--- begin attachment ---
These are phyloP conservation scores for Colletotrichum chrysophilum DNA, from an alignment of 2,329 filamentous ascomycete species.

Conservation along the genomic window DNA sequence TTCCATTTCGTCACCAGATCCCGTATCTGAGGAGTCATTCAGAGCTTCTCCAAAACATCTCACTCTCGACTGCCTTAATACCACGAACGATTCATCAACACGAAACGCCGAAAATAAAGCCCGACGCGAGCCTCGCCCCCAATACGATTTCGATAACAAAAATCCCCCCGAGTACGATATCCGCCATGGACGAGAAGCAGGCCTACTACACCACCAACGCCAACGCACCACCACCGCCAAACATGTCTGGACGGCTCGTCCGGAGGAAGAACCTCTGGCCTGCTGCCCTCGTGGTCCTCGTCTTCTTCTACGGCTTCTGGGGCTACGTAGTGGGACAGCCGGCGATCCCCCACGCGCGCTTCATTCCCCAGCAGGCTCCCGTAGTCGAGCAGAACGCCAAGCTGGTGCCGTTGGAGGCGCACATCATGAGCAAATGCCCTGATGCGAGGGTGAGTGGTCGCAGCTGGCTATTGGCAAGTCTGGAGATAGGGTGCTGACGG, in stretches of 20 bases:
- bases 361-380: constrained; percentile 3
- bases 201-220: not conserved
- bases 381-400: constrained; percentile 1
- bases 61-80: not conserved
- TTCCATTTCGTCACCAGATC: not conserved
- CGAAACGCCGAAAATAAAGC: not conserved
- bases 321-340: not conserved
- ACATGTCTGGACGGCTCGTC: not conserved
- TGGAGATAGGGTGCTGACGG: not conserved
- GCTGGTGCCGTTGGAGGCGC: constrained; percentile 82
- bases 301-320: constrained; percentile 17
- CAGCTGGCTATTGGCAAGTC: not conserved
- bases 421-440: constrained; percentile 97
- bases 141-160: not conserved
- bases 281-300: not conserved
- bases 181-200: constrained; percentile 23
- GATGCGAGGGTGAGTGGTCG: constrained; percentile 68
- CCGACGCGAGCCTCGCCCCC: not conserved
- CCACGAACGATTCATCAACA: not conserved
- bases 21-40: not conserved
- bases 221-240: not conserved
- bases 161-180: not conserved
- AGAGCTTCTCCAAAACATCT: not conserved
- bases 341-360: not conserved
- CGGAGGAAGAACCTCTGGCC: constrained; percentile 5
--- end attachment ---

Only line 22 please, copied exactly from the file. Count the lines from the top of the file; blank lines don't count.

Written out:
- bases 21-40: not conserved